Turntables and Trap Doors – A Critical Dialogue

Turntables and Trap Doors

Critical Dialogue about performances in London

Catherine Armbrust and Elizabeth Hall

Introduction:

Elizabeth and I (referred to as Liz and Cat in the proceeding dialogue) are rising seniors at Vanderbilt University where we both study theatre.  Both of us went on a trip to London and various cities in Scotland to study Theatre and Performance in the UK with several other students and our professor, Dr. Christin Essin.  Liz and I were very interested in the technical elements of the shows that we saw while in London and Scotland. One night at the end of our trip, we decided to engage in a recorded dialogue about Turntables, Trap Doors, and the various ways that they were used in the shows discussed below.

______________________________________________________________________

Cat: Ok let’s talk about trap doors and turntables!  So which were the shows that had turntables?

Cat and Liz:

  1.       Come From Away (Turntable)
  2.       Follies (Turntable)
  3.       Half God of Rainfall

Cat: Half God of Rainfall could be a trap door.

Liz: Is it?

Cat: Yeah because the stage opens up to reveal a pool of water.

Liz: Yeah but it was at ground level… like we can see the water on the stage.  It’s not something coming up or going down from the surface.

Cat: Yeah I suppose that’s true.

Liz: Let’s put that in the “unclear” category.

Cat: Okay!

Cat and Liz:

  1.       The Provoked Wife (Trap Door)
  2.       Small Island (Turntable AND Trap Doors)
  3.       The Lehman Trilogy (Turntable)
  4.       Henry IV Part One (Trap Door)
  5.       The Lion King (Turntable AND Trap Doors)

Cat: So 8 shows that used either trap doors or turntables or both.

Liz: Yes.

__________________________ Turntables _________________________________

Cat: Wow. Okay so let’s talk about the turntables first.

(both laugh)

Liz: Should we talk about the isolated turntable use? Or the shows that also had trap doors?  How about we talk about the introduction to the turntable on this trip which was Come From Away.

Cat: Hmmm yes.

Liz: In which I was greatly disappointed with their use of the turntable.

Cat: They kind of just used it as a conveyor belt.

Liz: Yes. And that is my least favorite use of a turntable… in which they just walk and don’t go anywhere because they are walking on a treadmill.

Cat: It’s like lazy blocking almost.

Liz: Yes, and it’s like you can easily mimic that same motion with people just walking in place and pretending to travel somewhere. It just looks kind of stupid to me when they’re actually doing it on a rotating thing…

Cat: It’s really just used as a way to pretend you’re traveling somewhere and it’s like…

Liz: Cheesy.

Cat: …a poor use of a turntable.

Liz: It’s so easily conveyed without a turntable, so if you’re going to build a turntable or rent a space that has a turntable you should use it more effectively.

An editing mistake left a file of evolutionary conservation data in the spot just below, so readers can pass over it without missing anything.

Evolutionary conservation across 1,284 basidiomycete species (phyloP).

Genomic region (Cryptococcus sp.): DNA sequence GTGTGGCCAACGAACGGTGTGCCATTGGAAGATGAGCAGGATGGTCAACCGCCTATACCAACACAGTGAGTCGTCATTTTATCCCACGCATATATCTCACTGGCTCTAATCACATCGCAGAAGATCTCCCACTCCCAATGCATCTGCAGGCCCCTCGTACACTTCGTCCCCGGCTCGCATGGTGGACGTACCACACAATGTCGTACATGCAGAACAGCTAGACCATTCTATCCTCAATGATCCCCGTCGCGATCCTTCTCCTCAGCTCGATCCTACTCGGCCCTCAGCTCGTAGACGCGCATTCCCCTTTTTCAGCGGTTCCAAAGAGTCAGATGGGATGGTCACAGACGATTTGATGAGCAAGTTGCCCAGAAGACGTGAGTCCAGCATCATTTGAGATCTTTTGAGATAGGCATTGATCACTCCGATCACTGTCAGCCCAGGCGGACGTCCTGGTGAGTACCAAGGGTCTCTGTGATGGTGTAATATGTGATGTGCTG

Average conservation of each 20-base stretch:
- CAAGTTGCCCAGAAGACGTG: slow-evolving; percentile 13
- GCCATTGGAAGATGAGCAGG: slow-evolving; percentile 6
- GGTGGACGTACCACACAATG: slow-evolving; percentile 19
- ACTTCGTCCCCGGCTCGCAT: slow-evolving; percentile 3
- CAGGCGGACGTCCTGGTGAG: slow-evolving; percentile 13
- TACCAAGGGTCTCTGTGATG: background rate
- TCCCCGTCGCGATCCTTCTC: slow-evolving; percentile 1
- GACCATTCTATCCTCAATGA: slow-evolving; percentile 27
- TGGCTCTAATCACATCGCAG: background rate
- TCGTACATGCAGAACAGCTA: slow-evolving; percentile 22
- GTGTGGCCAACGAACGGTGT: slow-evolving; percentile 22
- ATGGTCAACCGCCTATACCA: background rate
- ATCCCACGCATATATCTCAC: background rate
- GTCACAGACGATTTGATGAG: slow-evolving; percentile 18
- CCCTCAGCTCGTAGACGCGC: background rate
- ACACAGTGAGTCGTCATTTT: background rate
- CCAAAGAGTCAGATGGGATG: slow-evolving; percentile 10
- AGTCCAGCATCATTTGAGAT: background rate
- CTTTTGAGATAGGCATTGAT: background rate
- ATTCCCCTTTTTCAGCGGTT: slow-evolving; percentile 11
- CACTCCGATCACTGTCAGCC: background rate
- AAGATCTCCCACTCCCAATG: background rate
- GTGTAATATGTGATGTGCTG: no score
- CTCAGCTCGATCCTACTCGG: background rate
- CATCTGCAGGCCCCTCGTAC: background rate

Cat: Right. They didn’t have any scenery that went around. There was no rotation of scene to show you a different side. They didn’t have any juxtaposition of one side of the stage to the other… they simply used it as a conveyor belt.

Liz: My favorite use of a turntable is when the movement of something rotating is used to accentuate something still, so like when all the characters form a tableau or a really interesting formation, and it rotates while they are all stopped in one position, holding the same position. In Hamilton they do this where people will be fighting or holding up a chair and then all of a sudden, they stop and hold that position. Using the turntable allows you to see this position from all sides to just make that moment feel out of time. Like slow motion almost.

Cat: What do you think that that motion does thematically?

Liz: I really think it is equivalent to slow motion in film or when you are reading a book and a character is described to have stopped in time for a second, and then there is a pause where all of these things are described and you get to read all of these things even though they are happening simultaneously. In theatre, it can be hard to see all at once because obviously you can’t look everywhere at once. But when a turntable is rotating, you get to see every angle and every aspect of the moment. It allows that moment to stand still and lets you fully take in whatever emotion is being portrayed in that moment (or what they’re trying to make you feel). It’s clear that they want you to stop and that they’re saying “this is important. Think about this moment.”

Cat: Which of these 8 shows do you think used the turntable like that?

Liz: The image I’m using as my example is Hamilton. None of them really used it in that way except Follies a couple of times, but it was less in a dramatic moment and more in the dance numbers, like in that kick line where they rotated in like a “grand finale” moment. They did that, but they never really used it to accentuate a super dramatic moment. They used it more like you were talking about earlier, where they show different sides of a stage and different spaces.

Cat: Would you say that Follies was your favorite use of a turntable?

(long pause)

Liz: Probably… but I did really like The Lion King’s use of it’s combination turntable and trap door where the pride rock came out of the ground but also turned and rotated.  

Cat: It was a very important thematic and technical use of a turntable and trap door.